Monday, September 6, 2010

A late night stroll

So I just had an adventure. Denise and I are on campus, as she has to study late (I suspect this might be a regular occurrence). I went into town, maybe a 7 minute walk, to buy electricity from the local store (the 7-11 that isn't a 711). As I walked past the security gate and down the street, suddenly all the streetlights and houselights went out. I returned to the front gate, because walking around in the dark seemed a little too sketchy. The campus, meanwhile, didn't notice, as they have an obscene generator. When the lights turned back on, I headed for the store, and approached the counter with rice and cheese. The counter is where you request electricity.

As I put my products on the counter, suddenly all the lights go out. The cashier calmly takes out a portable lamp, and takes my order on the computer that is somehow still running. I sheepishly ask if it is still possible to buy electricity, to which she replies "yes" as if I was stupid. I bought 50 EC worth and left.

I felt elated. I didn't share this with the cashier, whom I suspect wouldn't appreciate it all that much, but I was able to buy electricity in a power outage. The irony lifted my soul.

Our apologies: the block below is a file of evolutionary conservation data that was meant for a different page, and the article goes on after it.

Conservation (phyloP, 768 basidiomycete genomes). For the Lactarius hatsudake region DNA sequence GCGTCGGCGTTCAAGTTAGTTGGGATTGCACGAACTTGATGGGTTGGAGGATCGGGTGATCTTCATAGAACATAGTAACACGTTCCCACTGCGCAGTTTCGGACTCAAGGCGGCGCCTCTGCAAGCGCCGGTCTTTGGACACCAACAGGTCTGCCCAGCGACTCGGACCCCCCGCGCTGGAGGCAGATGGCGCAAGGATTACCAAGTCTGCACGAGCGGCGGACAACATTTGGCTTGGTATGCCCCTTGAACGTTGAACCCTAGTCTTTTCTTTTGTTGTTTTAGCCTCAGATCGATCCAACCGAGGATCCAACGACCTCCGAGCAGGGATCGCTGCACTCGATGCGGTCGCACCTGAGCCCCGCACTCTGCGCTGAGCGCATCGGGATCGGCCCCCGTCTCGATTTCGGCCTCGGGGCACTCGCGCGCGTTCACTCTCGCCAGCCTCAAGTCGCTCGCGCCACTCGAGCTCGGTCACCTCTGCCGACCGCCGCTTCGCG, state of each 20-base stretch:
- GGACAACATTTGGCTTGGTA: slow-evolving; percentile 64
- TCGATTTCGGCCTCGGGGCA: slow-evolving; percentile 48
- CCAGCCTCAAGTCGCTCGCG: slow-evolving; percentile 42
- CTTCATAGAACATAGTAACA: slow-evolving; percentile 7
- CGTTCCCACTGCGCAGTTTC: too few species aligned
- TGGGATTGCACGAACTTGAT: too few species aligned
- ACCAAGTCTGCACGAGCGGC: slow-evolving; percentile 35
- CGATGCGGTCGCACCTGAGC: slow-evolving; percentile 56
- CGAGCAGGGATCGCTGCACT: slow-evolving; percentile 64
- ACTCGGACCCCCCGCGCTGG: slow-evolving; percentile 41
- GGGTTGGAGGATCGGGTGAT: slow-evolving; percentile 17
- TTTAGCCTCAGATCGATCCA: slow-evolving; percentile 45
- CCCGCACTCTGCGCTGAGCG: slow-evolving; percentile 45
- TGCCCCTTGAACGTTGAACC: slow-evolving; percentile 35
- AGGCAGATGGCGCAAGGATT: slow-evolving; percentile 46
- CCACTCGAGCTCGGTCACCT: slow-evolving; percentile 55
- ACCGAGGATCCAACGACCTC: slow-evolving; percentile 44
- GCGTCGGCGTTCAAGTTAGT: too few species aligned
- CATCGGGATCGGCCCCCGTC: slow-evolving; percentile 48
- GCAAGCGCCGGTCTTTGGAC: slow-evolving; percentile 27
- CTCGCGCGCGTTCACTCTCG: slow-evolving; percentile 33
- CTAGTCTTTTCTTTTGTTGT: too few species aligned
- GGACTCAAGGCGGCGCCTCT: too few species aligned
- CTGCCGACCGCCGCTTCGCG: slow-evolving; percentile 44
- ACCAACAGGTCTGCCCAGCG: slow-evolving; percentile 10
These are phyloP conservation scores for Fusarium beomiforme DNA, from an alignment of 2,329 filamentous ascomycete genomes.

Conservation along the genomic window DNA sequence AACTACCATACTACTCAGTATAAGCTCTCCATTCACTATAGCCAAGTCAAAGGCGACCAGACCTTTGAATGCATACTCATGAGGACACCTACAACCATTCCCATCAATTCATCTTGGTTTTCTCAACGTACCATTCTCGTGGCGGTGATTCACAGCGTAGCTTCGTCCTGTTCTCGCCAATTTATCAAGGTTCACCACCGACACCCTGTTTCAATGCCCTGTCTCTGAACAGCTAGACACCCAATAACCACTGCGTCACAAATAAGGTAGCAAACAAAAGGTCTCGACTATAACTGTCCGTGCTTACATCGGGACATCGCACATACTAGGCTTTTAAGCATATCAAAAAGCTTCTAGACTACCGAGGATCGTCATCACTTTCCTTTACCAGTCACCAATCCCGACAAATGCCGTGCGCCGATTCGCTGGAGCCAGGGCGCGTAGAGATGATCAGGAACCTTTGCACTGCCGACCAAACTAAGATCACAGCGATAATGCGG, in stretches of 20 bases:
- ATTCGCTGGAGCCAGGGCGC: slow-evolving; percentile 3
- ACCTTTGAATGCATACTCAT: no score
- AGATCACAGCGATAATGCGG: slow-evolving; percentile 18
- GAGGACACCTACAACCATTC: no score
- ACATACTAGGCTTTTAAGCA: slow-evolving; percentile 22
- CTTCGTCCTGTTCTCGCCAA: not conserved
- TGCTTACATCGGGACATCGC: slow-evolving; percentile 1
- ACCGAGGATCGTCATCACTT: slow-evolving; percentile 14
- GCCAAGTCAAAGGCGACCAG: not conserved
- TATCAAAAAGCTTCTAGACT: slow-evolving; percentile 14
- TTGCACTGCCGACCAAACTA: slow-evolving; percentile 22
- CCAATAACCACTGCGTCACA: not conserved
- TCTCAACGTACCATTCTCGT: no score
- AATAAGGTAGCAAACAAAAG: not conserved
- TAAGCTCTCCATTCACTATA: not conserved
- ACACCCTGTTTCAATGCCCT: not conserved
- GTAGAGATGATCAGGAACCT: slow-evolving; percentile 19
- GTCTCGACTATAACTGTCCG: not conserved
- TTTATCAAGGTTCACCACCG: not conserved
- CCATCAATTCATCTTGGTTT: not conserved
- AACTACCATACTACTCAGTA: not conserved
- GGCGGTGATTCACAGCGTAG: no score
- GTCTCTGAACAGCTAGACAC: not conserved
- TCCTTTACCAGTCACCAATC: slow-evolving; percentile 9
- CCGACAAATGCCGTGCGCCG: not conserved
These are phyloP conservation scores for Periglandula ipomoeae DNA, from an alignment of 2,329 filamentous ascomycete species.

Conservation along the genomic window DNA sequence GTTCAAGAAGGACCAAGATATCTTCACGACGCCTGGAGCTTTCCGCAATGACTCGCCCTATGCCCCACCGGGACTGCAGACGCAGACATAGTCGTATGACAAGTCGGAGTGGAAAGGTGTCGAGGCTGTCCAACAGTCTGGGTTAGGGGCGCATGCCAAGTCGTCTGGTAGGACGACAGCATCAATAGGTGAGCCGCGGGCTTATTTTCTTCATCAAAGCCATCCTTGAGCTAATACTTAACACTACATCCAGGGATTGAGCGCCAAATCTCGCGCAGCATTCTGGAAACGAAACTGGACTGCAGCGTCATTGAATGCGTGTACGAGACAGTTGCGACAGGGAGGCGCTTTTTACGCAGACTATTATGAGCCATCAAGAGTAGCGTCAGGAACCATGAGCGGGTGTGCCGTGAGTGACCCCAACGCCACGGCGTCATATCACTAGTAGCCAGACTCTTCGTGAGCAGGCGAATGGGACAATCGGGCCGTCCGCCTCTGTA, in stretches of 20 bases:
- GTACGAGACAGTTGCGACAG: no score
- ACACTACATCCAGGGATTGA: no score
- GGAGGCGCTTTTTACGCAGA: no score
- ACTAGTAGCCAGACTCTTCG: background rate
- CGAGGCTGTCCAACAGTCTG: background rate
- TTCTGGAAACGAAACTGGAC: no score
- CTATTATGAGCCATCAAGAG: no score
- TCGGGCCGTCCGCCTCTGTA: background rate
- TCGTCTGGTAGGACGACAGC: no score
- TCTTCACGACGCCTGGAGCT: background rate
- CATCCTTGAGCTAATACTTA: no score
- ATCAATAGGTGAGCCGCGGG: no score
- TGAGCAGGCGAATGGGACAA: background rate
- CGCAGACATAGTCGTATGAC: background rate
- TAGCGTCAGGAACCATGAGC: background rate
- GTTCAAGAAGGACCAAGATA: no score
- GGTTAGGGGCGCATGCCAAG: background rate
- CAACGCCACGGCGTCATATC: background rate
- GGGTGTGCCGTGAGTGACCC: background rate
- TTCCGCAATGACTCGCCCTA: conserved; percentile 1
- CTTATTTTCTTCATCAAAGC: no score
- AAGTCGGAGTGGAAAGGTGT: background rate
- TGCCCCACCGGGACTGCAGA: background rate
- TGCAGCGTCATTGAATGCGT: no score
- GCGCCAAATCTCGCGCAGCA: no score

On the walk back, the street lights were still out. As I passed a section of the street where the lights of Ross were blocked, I chanced to look up. There I saw the greatest amount of stars I have ever seen. I had thought that the stars on this island would be more numerous than Vancouver, but they really haven't.

Not during a blackout though. They were magnificent.


  1. I'm trying to wrap my head around the concept of buying electricity along with grocery. Sci-fi!!!
    And yes, irony makes life worth living.

  2. I don't get the buying electricity thing

  3. Electricity here is pay as you go. So you buy a certain amount of units of electricity (one unit equals roughly 40 cents Cdn) from a grocery store, and they give you a corresponding code. When you get home, you enter the code into a little machine that looks like a security panel, and it tells you how many units are left, topping up after the code is entered. Using air conditioning, we'll use between 10 and 15 units of electricity a day, so about once a week we buy more electricity.

  4. aw, you mean they don't sell electricity in bottles?